Four NUI Galway Researchers Receive SFI Public Service Fellowship Funding

Oct 27 2020 Posted: 08:59 GMT

Projects created to foster innovation and collaboration between the research community and public sector

Four NUI Galway researchers have received SFI Public Service Fellowship funding awards announced (22 October) by Minister for Further and Higher Education, Research, Innovation and Science, Simon Harris, TD. The Minister announced 12 research Fellowship awards representing a total grant funding in excess of €700,000.

The SFI Public Service Fellowship programme offers academic researchers a unique opportunity to be seconded to Government Departments, agencies and the Library and Research Service of the Oireachtas, to work on specific collaborative research projects. The fellowships awarded will foster innovation within the Public Sector by supporting the development and implementation of data-driven and evidence-based approaches.

Minister Harris, said: “I am delighted to support the SFI Public Service Fellowship initiative which will contribute to the Government’s objective of promoting a culture of innovation through collaboration, knowledge exchange and the development of data-driven and evidence-based solutions. The successful researchers will play a pivotal role in enhancing collaboration between the research community and Government for the benefit of society.”

The Fellowships will have a duration of between three and 12 months and the researchers from NUI Galway will undertake the following research projects:

Dr Áine Ní Leime, Deputy Director, Irish Centre for Social Gerontology, received a funding award of €88,751 and will be hosted by the Department of Children, Equality, Disability, Integration and Youth for her project, The Economic Cost of Discrimination and the Benefits of Diversity in the Workplace.

Dr Ní Leime’s project will measure the cost of discrimination and assess the benefits of diversity in the workplace in order to understand both the needs and potential of a more diverse workforce in Ireland. The research will also assess how the benefits of workplace diversity can be measured and the factors that maximise those benefits both for the economy and for individual organisations. It will assess the cost to the economy of not managing workplace diversity and will help identify the barriers that prevent access to the workplace of people in specific groups - particularly people with disabilities and migrant groups. It will also identify barriers to promotion for certain groups, including migrants and certain groups of women.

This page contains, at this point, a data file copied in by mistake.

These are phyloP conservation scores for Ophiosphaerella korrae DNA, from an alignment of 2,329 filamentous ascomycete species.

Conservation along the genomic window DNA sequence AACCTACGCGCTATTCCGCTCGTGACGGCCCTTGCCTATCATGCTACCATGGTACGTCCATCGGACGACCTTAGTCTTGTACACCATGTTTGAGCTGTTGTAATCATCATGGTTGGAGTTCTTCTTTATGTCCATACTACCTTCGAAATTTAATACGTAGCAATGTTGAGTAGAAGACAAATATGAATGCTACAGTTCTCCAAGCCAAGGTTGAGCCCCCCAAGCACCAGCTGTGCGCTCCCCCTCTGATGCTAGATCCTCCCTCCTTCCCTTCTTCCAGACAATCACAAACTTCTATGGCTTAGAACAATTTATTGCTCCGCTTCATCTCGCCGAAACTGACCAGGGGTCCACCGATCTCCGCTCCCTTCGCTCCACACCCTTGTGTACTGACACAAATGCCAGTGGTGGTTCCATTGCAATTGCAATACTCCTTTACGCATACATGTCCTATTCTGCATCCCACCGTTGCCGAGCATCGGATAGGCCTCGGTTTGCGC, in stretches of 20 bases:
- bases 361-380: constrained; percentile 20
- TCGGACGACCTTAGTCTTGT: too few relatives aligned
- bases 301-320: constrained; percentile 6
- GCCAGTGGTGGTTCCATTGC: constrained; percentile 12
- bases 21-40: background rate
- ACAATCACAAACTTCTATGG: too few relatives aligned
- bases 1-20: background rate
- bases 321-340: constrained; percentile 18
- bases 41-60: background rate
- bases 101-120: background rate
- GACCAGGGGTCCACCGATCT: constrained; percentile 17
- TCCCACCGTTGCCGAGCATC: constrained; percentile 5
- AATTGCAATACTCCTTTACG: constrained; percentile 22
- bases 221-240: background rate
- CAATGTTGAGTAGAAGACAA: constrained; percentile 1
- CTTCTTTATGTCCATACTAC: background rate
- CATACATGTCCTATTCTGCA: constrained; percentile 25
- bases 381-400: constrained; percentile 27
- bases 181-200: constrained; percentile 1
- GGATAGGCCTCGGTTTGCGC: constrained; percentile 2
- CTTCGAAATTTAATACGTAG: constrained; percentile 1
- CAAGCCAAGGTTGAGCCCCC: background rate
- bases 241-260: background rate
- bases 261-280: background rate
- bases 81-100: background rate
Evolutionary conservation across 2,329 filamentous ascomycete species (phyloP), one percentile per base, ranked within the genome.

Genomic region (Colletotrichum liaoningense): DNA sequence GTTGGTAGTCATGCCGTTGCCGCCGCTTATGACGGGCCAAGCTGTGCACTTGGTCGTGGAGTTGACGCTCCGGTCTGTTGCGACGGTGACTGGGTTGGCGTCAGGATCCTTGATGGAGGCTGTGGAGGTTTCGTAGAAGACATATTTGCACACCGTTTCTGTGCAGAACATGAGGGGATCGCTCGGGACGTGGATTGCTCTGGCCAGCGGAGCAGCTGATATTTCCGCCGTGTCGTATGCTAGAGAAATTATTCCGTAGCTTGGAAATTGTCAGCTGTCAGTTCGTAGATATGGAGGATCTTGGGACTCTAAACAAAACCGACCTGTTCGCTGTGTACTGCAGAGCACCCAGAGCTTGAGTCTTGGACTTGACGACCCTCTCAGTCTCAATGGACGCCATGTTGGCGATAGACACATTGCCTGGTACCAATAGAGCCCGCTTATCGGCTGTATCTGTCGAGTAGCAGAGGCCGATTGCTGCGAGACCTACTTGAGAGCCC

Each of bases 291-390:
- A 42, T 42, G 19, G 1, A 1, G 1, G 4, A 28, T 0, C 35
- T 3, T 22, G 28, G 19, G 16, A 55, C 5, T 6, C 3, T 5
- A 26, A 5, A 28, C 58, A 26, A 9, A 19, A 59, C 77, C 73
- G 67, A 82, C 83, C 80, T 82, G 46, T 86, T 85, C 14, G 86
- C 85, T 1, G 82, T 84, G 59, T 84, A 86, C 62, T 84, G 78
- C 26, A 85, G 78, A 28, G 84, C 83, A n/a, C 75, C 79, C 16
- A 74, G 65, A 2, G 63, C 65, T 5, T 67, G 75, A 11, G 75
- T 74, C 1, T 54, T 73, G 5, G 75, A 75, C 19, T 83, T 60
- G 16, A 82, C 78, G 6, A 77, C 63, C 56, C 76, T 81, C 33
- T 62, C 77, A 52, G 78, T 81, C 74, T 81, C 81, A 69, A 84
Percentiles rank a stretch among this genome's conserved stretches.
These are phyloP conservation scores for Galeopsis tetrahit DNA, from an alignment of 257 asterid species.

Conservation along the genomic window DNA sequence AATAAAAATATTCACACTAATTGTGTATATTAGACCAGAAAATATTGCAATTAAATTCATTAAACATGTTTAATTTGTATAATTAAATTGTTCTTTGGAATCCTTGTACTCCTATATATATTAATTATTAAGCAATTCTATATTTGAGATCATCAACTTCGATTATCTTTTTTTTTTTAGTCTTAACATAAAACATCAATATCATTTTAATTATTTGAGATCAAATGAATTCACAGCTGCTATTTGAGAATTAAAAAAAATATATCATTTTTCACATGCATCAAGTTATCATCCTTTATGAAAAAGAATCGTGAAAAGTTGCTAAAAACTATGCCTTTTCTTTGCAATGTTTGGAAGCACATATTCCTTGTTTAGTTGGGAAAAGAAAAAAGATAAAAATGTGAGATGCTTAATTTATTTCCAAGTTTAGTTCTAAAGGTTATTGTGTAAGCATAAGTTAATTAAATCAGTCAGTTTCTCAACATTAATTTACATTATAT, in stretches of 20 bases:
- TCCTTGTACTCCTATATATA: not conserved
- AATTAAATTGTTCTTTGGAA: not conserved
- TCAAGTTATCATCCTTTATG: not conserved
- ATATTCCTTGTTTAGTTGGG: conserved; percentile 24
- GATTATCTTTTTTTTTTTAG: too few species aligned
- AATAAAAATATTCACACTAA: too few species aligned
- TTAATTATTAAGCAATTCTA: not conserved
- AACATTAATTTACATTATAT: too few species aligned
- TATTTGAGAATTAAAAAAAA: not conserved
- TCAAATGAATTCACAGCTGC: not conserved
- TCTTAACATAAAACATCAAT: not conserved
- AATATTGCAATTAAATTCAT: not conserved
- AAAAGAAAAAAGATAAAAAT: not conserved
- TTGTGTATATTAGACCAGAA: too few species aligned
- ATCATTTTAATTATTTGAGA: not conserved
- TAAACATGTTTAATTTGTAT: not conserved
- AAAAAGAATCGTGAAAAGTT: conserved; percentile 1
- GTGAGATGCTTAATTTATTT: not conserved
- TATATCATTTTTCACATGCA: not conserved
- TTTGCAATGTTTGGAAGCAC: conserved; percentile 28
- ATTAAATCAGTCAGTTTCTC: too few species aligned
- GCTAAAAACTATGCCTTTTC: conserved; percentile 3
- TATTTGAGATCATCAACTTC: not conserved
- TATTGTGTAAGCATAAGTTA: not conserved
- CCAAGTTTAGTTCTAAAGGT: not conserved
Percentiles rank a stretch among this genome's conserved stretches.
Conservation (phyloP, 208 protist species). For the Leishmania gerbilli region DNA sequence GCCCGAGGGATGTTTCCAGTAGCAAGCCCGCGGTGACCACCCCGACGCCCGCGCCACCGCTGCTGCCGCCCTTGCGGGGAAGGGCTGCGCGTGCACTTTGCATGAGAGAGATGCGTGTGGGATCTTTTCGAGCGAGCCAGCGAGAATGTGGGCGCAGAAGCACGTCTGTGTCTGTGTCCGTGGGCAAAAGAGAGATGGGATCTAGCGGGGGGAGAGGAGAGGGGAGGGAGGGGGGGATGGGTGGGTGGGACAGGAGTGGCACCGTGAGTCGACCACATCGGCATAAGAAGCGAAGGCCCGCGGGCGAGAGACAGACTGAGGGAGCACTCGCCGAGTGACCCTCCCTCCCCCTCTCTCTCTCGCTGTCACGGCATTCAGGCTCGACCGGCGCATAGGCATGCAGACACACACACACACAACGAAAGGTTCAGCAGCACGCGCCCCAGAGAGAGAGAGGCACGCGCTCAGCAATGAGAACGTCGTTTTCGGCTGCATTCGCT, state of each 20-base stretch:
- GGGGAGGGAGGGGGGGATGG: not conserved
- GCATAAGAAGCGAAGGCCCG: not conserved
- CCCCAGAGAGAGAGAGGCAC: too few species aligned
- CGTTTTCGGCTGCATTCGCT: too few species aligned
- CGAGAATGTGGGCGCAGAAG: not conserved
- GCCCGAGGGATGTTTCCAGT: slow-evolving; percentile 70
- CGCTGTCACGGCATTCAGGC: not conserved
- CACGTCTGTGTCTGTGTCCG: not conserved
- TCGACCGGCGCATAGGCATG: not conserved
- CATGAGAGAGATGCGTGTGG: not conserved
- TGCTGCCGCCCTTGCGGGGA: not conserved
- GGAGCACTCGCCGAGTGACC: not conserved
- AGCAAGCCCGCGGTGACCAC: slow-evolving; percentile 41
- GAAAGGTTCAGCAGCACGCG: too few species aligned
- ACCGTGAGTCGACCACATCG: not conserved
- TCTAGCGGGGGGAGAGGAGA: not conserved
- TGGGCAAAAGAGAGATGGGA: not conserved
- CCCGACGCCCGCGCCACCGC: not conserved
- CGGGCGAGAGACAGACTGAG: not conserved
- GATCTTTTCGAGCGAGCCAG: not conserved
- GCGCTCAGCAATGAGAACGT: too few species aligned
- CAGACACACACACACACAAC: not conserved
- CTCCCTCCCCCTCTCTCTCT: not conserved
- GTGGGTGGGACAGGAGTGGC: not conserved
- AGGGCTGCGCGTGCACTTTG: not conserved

Dr Rónán Kennedy, School of Law, NUI Galway, received a funding award of €26,460 and will be hosted by the Oireachtas Research and Library Services for his project, Algorithms, Big Data and Artificial Intelligence in the Irish Legal Services Market.

Dr Kennedy’s project will examine how information technology is enabling new approaches to legal practice and the work of courts, and how Irish law should respond to the rapid innovation that is taking place. Artificial Intelligence-based tools could reduce legal costs and make it easier for individuals to get better-quality legal advice where and when they need it. However, they could also lead to smaller firms being left behind, and the use of Artificial Intelligence to assist with judicial decision-making (as already happens in other countries) could take control away from judges and strengthen existing social biases and prejudices.

Dr Kosala Yapa  Mudiyanselage, Discipline of IT, Insight Centre for Data Analytics, NUI Galway, received a funding award of €67,288 and will be hosted by the Department of Public Expenditure and Reform for his project, Distributed Ledger Technology - Identifying and Solving Public Service Problems Using the Blockchain.

Dr Kosala’s project will explore how to use blockchain technology to improve public sector services. Blockchain is a promising technology to develop trusted and transparent applications. He investigates potential use cases and develops prototypes while discussing with relevant departments. Currently, Dr Kosala has developed a prototype to check the authenticity of courts’ judgements for the courts service in Ireland.

Dr Fatemah Ahmadi Zeleti, Insight Centre for Data Analytics, NUI Galway, received a Fellowship award for her project, Research on measuring the benefits and impact of Ireland’s Open Data Initiative, and will be hosted by the Department of Public Expenditure and Reform.

Dr Ruth Freeman, Director Science for Society, Science Foundation Ireland said: “Congratulations to all of the Public Service Fellowship award recipients announced today during Public Service Innovation Week. The SFI Public Service Fellowship programme recognises the importance of connecting the Irish research community with public sector organisations to help inform new policy and improve the services that they deliver. The projects announced today will enhance collaboration of the research community with public bodies while also allowing researchers to advance their work and further develop their careers.”


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